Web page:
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Meamari H, Koushkie Jahromi M, Fallahi A, Sheikholeslami R. Influence of Structural Corrective and Respiratory Exercises on Cardiorespiratory Indices of Male Children Afflicted with Kyphosis. jrehab. 2017; 18 (1) :51-62
URL: http://rehabilitationj.uswr.ac.ir/article-1-1881-en.html
1- Department of Physical Education, School of Education and Psychology, Shiraz University, Shiraz, Iran.
2- Department of Physical Education, School of Education and Psychology, Shiraz University, Shiraz, Iran. , koushkie53@yahoo.com
3- Department of Educational Sciences, School of Education and Psychology, Shiraz University, Shiraz, Iran.
Abstract:   (1621 Views)

Objective Structural deformities can impair different body functions, and kyphosis is one of the most common postural deformities. It seems that kyphosis induces unfavorable effects on the respiratory system. Impairment of pulmonary function, in turn, affects spirometer indices significantly. Some previous studies have indicated a positive influence of corrective structural exercise on kyphosis. Recently, respiratory muscle exercises were considered as one of the treatment methods of pulmonary disease. The purpose of the present study was to evaluate the influence of structural corrective and respiratory exercises, for a period of six weeks, on cardiorespiratory indices of male children, afflicted with kyphosis
Methods & Materials The study population included male students in the age group of 10-12 years in the city of Bandarabbas. After obtaining signed consent forms from their parents, 34 boys with kyphosis were selected using the convenience sampling method. The extent of kyphosis among the participants was measured using flexicurve. Only kyphosis cases with an angle of 40 or more were selected, assimilated, and divided into three groups. The first group underwent structural corrective exercises (n=10), the second group partook in respiratory muscle exercises (n=12), and the third group was the control group (n=12) in accordance with kyphosis level. Respiratory indices including inspiratory reserve volume (IRV), expiratory reserve volume (ERV), maximal voluntary ventilation (MVV), forced vital capacity (FVC), and forced expiratory volume in 1st second (FEV1) were measured using the spirometer, and maximal oxygen uptake (VO2max) was measured using a 20 m shuttle test before and 24 hours after the last session of exercise/training. Exercise/training was undertaken for six weeks, with three sessions per week and progressively. The findings were evaluated using SPSS software version 21. After confirming the normality of the findings with the help of the Kolmogorov–Smirnov test, analysis of covariance (ANCOVA) was used to statistically compare post-experiment variables of the three groups by controlling the possible influence of pre-experiment variables.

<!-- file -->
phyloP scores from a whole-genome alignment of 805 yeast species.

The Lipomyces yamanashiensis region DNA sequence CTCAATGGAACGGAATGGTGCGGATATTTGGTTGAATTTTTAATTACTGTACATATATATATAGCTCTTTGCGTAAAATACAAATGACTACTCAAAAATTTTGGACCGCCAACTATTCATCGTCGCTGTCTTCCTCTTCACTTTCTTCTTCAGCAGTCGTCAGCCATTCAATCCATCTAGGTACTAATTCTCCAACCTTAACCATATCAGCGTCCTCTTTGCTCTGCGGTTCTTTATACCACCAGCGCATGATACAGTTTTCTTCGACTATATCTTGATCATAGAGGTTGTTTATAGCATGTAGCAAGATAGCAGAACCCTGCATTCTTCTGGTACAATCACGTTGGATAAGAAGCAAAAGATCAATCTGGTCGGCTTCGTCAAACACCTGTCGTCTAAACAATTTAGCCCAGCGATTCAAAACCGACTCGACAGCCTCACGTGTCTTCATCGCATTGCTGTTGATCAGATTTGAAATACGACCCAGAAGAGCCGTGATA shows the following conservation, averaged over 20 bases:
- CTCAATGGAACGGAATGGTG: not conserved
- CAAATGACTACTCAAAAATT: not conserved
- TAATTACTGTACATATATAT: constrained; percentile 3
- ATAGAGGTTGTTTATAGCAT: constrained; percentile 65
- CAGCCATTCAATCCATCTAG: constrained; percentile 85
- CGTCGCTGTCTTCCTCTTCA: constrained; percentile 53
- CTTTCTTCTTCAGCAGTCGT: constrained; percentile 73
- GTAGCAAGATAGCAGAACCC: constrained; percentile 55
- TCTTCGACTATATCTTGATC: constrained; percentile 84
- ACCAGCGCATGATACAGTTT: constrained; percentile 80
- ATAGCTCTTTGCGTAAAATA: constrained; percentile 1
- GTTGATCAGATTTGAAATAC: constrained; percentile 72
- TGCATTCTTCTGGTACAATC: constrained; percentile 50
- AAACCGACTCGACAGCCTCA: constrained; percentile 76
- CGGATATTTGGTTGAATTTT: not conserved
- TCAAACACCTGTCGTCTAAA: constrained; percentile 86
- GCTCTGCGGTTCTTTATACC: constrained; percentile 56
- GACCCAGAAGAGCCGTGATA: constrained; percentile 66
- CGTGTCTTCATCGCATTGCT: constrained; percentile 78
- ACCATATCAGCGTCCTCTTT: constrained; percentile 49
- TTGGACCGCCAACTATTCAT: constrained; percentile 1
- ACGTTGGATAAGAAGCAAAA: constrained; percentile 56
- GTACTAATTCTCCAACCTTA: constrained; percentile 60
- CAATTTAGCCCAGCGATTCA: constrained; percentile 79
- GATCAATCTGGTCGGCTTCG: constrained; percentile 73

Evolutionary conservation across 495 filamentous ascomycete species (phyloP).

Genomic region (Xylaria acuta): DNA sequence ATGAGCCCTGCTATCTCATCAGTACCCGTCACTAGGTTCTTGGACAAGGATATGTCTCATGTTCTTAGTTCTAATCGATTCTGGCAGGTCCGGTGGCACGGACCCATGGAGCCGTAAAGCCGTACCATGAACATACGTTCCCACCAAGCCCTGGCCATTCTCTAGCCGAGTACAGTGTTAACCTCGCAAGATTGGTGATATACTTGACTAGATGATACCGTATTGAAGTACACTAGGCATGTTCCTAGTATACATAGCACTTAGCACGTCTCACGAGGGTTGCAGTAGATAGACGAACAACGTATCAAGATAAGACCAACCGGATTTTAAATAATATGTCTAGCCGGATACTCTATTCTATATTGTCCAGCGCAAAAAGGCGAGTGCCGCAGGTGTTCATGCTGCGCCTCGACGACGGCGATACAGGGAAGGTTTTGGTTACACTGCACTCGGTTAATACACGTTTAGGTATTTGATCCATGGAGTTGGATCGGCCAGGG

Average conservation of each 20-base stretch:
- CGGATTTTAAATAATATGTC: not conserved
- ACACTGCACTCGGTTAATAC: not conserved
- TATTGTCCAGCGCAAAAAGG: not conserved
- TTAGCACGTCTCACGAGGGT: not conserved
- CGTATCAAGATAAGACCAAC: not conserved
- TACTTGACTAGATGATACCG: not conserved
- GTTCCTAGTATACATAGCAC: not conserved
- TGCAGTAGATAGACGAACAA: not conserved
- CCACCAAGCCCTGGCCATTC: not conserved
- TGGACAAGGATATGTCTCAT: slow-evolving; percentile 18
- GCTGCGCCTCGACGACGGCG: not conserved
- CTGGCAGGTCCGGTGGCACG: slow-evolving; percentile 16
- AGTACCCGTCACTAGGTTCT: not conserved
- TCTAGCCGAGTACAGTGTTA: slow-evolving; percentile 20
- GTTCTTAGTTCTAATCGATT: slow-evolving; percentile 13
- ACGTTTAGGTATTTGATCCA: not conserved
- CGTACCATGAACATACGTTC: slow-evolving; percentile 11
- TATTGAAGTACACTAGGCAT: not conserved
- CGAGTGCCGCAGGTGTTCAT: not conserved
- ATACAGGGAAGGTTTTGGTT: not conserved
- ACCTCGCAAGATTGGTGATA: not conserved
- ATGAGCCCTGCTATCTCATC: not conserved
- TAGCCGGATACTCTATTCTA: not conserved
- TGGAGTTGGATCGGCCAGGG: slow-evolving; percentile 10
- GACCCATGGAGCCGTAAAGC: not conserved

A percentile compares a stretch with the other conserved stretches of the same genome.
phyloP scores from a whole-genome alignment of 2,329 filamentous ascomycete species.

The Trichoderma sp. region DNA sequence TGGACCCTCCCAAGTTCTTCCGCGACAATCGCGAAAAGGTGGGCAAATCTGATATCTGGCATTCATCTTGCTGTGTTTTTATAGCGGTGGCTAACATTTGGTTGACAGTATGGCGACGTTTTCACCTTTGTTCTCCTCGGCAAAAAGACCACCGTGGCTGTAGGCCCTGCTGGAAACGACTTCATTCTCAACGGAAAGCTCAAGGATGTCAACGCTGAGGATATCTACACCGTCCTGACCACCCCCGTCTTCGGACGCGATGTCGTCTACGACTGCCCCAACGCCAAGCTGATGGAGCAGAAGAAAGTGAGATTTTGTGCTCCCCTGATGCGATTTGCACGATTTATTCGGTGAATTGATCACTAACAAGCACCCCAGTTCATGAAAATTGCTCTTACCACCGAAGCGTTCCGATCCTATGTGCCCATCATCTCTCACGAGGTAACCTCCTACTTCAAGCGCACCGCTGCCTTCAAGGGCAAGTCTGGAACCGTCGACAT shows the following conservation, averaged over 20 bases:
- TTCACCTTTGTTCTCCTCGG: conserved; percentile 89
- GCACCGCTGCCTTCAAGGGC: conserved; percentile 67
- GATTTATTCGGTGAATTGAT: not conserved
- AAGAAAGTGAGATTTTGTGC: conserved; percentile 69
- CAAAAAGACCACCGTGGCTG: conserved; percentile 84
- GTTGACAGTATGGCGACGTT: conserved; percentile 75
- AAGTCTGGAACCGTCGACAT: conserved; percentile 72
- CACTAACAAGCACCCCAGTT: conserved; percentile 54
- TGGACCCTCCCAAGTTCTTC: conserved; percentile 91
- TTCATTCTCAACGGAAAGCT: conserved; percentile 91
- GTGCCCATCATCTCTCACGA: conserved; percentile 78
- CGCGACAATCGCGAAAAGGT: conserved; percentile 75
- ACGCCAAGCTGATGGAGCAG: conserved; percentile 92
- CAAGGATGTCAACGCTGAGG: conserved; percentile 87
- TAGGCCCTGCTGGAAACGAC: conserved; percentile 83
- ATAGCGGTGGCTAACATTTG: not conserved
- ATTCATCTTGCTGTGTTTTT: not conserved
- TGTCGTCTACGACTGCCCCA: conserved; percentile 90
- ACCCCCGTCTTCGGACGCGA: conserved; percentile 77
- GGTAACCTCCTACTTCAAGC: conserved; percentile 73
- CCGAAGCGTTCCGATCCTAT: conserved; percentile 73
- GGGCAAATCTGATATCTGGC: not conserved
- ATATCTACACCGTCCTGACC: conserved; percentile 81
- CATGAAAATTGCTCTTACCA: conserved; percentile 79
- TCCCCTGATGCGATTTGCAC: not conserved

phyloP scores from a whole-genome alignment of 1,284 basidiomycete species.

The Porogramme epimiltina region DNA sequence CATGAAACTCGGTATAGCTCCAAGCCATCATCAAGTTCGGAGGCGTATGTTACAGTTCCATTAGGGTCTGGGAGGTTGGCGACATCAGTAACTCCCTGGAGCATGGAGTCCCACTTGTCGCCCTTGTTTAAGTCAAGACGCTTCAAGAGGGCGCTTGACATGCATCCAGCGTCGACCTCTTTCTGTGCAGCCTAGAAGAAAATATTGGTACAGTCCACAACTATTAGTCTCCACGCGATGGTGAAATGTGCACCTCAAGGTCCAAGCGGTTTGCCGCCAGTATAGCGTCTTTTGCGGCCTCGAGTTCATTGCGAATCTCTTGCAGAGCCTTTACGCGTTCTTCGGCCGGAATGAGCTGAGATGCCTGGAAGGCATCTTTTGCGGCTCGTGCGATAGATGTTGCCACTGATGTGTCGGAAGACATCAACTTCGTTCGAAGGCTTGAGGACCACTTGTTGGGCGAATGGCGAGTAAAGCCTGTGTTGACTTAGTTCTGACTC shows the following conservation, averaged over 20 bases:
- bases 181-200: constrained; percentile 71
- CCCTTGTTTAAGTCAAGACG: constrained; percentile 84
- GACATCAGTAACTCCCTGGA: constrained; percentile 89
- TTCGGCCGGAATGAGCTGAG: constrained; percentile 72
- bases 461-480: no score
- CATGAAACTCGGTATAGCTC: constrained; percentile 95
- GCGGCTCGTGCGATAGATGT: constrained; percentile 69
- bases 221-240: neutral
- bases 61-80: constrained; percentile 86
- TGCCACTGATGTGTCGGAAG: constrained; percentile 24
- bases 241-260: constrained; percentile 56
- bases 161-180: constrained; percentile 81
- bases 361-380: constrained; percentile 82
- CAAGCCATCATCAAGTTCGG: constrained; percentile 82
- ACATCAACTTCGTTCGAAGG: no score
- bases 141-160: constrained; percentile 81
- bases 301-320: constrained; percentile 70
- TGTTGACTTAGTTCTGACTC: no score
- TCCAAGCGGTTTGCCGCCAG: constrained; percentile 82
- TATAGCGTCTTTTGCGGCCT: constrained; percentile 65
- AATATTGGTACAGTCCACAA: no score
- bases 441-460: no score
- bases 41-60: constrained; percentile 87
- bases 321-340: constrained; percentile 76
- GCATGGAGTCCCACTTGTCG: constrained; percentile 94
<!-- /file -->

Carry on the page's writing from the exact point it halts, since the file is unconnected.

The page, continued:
Results The results of the study indicated that IRV (P=0.001), ERV (P=0.001), FVC (P=0.001), and MVV (P=0.001) increased significantly in the respiratory exercise group compared with the control. Similarly, IRV (P=0.001), ERV (P=0.001), FVC (P=0.007), and MVV (P=0.001) also increased significantly in the respiratory exercise group compared with the structural corrective exercise group. But, there was no significant difference in FEV1 (P=0.126), VO2max (P=0.490), and kyphosis degree (P=0.380) between the study groups.
Conclusion According to our findings, it can be concluded that there is an improvement in cardiopulmonary function indices following respiratory exercises. Keeping in mind the ease with which they can be performed and the fact they do not require special devices, it can be firmly stated that respiratory muscle exercises are more efficient than other corrective exercises during a brief intervention period (six weeks). With regard to the approved influence of structural corrective exercise in kyphosis in previous studies and its relatively inadequate influence in the present study, it seems that corrective exercises need a comparatively longer duration (probably 12 weeks) to prove effective. A limitation of this study was the lack of controlling false habits in daily physical activities and postures that could have had an influence on kyphosis. Its evaluation is recommended for future studies.

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Type of Study: Original | Subject: Sport physiology
Received: 1/12/2016 | Accepted: 16/02/2017 | Published: 1/04/2017

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